What makes a good law firm website?
We had originally planned to list law firm websites among this year’s Web 100. But we didn’t get enough viable candidates this first time around.
But what should law firms consider if they’re contemplating a site revamp? Two people who were going to judge that category, Monica Bay, a fellow at CodeX—the Stanford Center for Legal Informatics at Stanford Law School, and Sam Glover, founder and editor-in-chief at Lawyerist, had constructive feedback.
Bay and Glover agree each firm has to decide the right course of action regarding website design based on its services and the type of client it wants to attract. The website “is an opportunity to tell people what you can do for them,” Bay says.
She says many law firm websites “aren’t focusing on potential clients.” Instead, they are vehicles to showcase images of sleek conference rooms and highlight industry accolades.
To avoid this trap, a successful website should start “with a well-defined goal” that highlights a “call to action,” Glover writes in the Lawyerist publication 10 Things the Best Website Designs Have in Common. Lawyerist has run a law firm websites contest since 2010.
In other words, “don’t make your visitor think,” Glover says.
This starts with building a website that appeases search engine algorithms, which favor mobile-friendly sites. Google’s search algorithm, for example, prioritizes sites with a responsive design—those that can fit any mobile screen.
A website not favored by Google can struggle. Data from Advanced Web Ranking shows that 21 percent of mobile users will click through the first result of a search, while 4 percent will click through the fifth result.
Beyond being client-focused, Glover says a website has to have a personality. Still, a creative design without purpose does not “tick all the boxes,” Glover says. Pulling back to his report’s first point, he says a firm’s website must have a goal for its creativity and “a strategy with that goal in mind.”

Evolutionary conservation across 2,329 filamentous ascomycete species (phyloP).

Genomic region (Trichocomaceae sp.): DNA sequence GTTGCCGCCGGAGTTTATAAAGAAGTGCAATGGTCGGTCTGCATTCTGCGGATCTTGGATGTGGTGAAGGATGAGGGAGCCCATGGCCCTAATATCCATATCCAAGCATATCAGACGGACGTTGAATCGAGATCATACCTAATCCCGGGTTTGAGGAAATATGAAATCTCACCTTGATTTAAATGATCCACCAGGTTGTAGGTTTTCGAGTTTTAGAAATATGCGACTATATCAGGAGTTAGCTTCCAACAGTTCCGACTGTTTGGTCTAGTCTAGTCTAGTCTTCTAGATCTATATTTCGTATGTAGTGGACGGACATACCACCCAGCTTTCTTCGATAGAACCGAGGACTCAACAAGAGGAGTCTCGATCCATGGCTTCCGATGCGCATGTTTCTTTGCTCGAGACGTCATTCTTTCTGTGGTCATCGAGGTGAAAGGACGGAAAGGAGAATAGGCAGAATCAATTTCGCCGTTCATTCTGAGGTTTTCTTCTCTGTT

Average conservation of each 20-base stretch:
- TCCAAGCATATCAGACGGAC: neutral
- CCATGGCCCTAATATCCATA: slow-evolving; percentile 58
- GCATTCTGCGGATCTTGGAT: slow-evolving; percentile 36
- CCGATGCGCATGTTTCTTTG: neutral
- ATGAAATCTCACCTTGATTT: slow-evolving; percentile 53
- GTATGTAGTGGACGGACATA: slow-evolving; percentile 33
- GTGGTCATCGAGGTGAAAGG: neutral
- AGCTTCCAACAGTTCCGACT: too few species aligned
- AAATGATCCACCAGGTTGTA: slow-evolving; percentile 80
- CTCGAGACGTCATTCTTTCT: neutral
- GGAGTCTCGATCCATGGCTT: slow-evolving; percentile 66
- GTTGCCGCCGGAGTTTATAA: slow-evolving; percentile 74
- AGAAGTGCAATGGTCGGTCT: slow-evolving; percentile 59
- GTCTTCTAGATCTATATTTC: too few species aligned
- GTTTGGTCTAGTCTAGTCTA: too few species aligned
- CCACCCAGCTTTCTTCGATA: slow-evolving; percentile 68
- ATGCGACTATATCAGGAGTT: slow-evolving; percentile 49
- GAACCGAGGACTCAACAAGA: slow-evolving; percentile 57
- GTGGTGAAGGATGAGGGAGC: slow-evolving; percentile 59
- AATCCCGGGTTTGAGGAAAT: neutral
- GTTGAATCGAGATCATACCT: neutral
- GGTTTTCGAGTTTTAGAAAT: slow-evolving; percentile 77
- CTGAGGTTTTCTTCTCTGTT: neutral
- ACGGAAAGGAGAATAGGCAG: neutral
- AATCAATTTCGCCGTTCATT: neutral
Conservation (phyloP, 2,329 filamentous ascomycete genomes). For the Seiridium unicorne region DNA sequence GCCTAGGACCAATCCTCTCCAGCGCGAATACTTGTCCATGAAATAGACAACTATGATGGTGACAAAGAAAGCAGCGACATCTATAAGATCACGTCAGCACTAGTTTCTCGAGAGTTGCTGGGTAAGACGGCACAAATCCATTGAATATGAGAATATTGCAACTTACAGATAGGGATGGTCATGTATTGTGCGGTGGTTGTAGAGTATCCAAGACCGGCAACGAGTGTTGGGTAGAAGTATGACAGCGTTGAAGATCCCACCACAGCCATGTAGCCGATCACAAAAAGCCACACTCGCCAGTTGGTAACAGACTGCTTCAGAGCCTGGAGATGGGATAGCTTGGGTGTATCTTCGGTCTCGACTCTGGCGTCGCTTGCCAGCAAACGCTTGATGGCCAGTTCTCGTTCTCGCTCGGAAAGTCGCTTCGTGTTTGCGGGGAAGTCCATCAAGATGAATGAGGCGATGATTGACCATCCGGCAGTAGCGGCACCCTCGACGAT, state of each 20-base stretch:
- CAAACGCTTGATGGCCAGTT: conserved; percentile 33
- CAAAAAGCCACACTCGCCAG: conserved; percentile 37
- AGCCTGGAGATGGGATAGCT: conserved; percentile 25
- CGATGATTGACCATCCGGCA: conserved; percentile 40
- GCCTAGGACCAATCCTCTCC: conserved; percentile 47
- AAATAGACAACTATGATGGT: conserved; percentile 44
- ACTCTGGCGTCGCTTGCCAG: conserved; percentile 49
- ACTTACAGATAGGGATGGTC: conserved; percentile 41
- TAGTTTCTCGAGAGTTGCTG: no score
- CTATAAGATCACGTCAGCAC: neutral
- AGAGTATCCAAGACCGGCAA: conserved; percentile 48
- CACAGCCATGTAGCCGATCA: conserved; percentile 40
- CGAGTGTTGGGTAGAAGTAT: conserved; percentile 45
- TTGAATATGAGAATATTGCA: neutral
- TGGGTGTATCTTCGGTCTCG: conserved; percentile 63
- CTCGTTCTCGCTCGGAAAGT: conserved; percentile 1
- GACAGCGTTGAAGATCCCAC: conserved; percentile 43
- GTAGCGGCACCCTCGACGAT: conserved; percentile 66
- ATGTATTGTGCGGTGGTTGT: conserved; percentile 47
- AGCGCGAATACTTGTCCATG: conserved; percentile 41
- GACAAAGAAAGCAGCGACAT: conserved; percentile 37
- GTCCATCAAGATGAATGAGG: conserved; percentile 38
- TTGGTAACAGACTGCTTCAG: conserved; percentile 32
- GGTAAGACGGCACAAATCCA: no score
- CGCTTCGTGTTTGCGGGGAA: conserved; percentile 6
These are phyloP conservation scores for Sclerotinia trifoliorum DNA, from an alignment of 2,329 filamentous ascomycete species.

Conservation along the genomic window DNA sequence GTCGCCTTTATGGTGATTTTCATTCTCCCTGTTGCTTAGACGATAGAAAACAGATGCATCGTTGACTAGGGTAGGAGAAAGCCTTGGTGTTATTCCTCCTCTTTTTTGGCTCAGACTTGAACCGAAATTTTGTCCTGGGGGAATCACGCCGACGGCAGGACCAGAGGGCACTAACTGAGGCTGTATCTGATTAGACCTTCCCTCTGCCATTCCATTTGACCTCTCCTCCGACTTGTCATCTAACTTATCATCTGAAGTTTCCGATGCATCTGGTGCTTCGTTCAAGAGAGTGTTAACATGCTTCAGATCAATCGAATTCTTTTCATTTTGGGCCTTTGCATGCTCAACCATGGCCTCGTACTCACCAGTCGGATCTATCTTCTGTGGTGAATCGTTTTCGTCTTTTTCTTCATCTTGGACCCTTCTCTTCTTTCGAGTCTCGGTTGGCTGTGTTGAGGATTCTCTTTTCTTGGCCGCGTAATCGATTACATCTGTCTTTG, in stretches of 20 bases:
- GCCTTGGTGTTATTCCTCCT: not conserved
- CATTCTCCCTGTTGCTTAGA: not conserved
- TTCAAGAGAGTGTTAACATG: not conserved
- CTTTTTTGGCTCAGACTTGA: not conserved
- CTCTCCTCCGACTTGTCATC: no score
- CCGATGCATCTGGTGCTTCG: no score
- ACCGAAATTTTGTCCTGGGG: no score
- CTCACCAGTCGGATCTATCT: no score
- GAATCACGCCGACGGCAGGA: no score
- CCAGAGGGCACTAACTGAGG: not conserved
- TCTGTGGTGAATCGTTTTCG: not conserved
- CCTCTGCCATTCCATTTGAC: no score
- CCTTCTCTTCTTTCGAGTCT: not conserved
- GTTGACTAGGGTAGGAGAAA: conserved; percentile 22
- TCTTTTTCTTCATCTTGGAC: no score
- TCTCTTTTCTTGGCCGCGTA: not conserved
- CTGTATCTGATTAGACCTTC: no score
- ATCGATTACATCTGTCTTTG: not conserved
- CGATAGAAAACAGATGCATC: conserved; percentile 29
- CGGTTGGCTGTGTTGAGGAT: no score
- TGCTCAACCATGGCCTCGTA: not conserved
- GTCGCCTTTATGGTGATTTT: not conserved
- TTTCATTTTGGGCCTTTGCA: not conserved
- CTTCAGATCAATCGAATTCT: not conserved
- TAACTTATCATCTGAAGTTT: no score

This strategy should get into the weeds. “Just like drafting a brief, you’d try to advocate with your font choices and headings,” he says.
For example, a personal injury attorney might want to use a red color scheme with blocky fonts because these design choices reinforce a client’s anger and frustration.
Conversely, a divorce attorney should consider rounded, serif fonts with a higher “x-height” (the height of the main body of a lowercase letter), warm colors and pictures of people smiling because it is friendlier and helps alleviate a potential client’s heightened stress.
Regardless of the design and layout a firm chooses today, “it has to be evolving,” Glover says. He recommends, at a minimum, an audit every six to 12 months.
During that audit, firms should track click-thru and conversion rates to see whether their design and messaging create the intended effect. Glover says the stereotypical personal injury firm sites that play videos automatically, feature pop-up chat boxes and have other clutter make him cringe.
However, he muses, if that design is getting the desired result, “then go with it.”